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April 22, 1953 - Image 1

Resource type:
Michigan Daily, 1953-04-22

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See Page 4


Latest Deadline in the State





IFC Denies
SL Backing
On Exams
Member Fears
Student Legislature efforts tc
change this semester's final exan
schedule failed by a close vote tC
gain support last night at the In-
terfraternity House Presidents As-
One opponent of the motion tc
support SL in its attempts to ef-
feet a temporary return to the olc
system of scheduling final exams
argued such a move might throwe
the IFC in a "bad light with the
- *
ANOTHER House President de-
clared he could not support the
motion without first determining
the opinion of the men in his house
} on the issue.
Commenting on the IFC move,
past IFC president Pete Thorpe.
'53, said "This decision should
be carefully reviewed by the
House Presidents with the mem-
bers of their fraternities.
"It is questionable, I believe,
whether or not the opinion of the
fraternity system was accurate1y
represented by this particular
vote," he continued.
SL plans to present its motior
to the Deans' Conference in earl3
May with a request for the Con-
ference to set up a student-faculty
committee to study the exam
schedule problem.
EARLIER in the IFC meeting,
John Baity, '55, now executive
' vice-president, gave the group a
report on the Big Ten Counseling
and Information Service, the com-
mittee which handles the question
of bias clauses in the Big Ten fra-
Baity, who explained the Ser-
vice would now be in the hands
of the executive vice-president,
said each house with restrictive
clauses has been contacted and
the Counseling Service will keep
in contact with these houses.
Baity declined to give the num-
ber of houses who have requested
help from the Counseling Service.
Thirteen fraternities have known
restrictive membership clauses.
A Daily survey showed last fall
that two of these fraternities,
Sigma Pi and Trigon, have mdi-
cated they are not interested in
removing the clauses.
Baity also explained three fra-
ternities with such constitutional
clauses have national conventions
this summer and will favor re-
moval of these clauses at their
Baity could not say whether
these fraternities will indicate the
move to delete the clauses.
Survey Center
Gives Findings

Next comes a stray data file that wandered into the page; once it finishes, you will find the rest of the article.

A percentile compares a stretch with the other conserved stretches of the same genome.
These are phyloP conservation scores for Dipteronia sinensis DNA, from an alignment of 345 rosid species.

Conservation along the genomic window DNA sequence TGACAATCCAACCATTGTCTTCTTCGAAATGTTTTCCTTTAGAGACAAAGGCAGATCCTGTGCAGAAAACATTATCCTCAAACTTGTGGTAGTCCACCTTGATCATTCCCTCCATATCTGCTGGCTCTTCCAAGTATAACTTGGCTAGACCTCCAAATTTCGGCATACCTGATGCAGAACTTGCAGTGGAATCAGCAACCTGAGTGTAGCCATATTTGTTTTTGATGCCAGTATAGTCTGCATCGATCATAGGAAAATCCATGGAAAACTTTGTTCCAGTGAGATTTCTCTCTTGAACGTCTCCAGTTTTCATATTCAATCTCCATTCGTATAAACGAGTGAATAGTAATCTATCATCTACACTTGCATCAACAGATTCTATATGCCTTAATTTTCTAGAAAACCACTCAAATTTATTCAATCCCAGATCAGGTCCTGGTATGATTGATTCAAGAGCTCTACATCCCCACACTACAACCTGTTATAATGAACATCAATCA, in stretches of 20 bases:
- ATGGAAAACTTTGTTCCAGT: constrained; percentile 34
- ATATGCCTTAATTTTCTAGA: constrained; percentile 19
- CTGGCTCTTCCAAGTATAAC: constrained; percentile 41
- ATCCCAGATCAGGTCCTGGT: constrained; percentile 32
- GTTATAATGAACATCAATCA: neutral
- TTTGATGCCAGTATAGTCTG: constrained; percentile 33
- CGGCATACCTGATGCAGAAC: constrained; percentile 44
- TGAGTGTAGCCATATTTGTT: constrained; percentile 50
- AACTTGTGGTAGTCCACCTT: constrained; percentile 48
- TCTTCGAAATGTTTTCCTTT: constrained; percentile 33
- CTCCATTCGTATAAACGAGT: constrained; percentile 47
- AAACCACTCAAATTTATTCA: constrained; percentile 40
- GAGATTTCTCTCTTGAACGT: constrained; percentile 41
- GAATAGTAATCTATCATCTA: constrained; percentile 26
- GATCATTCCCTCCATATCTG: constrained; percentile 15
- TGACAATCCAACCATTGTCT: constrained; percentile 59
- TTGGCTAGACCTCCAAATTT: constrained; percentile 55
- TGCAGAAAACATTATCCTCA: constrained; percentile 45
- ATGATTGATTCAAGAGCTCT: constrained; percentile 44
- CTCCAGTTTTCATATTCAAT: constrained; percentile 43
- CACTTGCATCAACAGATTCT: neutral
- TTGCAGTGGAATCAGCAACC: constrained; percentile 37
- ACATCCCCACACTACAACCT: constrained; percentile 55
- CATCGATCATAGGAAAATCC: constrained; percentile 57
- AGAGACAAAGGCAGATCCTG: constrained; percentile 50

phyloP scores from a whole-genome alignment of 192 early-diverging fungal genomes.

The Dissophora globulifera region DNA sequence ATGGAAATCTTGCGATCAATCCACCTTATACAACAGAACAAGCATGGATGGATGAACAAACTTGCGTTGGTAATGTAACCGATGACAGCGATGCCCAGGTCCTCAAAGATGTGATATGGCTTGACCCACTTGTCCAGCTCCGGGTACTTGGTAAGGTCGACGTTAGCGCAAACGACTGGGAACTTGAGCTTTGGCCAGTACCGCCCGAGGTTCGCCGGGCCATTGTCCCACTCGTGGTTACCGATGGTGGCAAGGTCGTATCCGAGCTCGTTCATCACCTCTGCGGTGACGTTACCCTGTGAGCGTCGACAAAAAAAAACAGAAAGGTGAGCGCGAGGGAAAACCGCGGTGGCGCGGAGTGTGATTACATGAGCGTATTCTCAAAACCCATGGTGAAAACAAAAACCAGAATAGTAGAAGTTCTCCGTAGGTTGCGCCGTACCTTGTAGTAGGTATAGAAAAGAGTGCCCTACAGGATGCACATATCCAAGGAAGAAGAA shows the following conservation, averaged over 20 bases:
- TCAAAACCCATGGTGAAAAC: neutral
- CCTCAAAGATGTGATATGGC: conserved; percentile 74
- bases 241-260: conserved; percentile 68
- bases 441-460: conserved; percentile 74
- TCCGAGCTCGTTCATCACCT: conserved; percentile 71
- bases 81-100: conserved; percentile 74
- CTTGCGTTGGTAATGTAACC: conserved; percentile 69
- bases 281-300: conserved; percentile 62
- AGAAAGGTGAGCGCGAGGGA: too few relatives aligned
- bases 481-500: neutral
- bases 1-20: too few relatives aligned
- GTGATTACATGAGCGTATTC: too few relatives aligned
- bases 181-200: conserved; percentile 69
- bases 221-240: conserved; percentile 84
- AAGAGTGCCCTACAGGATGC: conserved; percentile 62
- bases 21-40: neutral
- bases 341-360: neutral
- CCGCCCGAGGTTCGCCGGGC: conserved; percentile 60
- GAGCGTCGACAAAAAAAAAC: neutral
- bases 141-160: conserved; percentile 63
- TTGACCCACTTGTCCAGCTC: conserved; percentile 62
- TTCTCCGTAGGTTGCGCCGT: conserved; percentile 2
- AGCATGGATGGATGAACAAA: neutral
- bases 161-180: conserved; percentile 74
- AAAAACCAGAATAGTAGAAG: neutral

On TV Study
Although the public rated tele-
vision as its most important source
of information during last year's
presidential campaign, the med-
ium probably didn't affect voting
itself, a Survey Research study in-
Research experts interviewed
1,714 persons in the two-year study
of political behavior. Thirty-one

per cent of the respondents put
TV on top as their source of polit-
ical information. Twenty-seven
per cent favored radio; 22 per
cent, newspapers and five per cent,
* * *
RESEARCHERS reported how-
ever, the proportion of those vot-
ing for a particular candidate was
about the same, regardless of the
voters' news sources.
TV ranked highest as a news
source in the Northwest, followed
by the Midwest, the Far West 'and
the South. It made the greatest
inroads on radio, while newspaper
and magazine sales remained about
the same, the report showed.
Study fndings also indicated the
better educated people were, the
more they read about the cam-
paign and the less they valued

Named Desire?


Deny 'Front'
Hatcher Defends
Prof. Waterman
Cited for alleged Communist-
front affiliation in the May issue
of "The American Mercury," two
University emeritus professors last
night denied they were members
of "front" groups, and defended
an organization mentioned as
Communistic in the article.
Written by J. B. Matthews, the
article attacks Prof. Emeritus Le-
roy Waterman of the semitics de-
partment as a "top collaboration-
ist" with the Communist-front ap-
paratus in this country, and names
Prof. Emeritus Philip L. Schenk
of the English department as a
sponsor of the American Commit-
tee for Protection of Foreign Born.
The latter group is named on the






Two Billion
Foreign Aid
Slash Seen
Final Figure Not
Determined Yet
By The Associated Press
The Eisenhower administration
has tentatively decided to cut for-
eign aid funds about two billion
,dollars below the amount Presi-
dent Truman recommended as ab-

Students of Yesteryear
Trollied To Ypsilanti

By JOEL BERGER Attorney General's list as "one of solutely necessary for ti
Ypsilanti beer and women were only 20 cents away for University the oldest auxiliaries of the Comn- cal year, officials said ye
Ypslanti haer amunist Party in the United An Eisenhower forei
students of half a century ago. Sae.
Students of 1904 possessed one distinct advantage over their States.''quest to Congress, n
contemporaries of today when Ann Arbor and Ypsilanti were con- UNIVERSITY President Harlan about $5 00000scen
nected by part of the vast Midwestern system of inter-urban electric H. Hatcher last night registered compare to he $7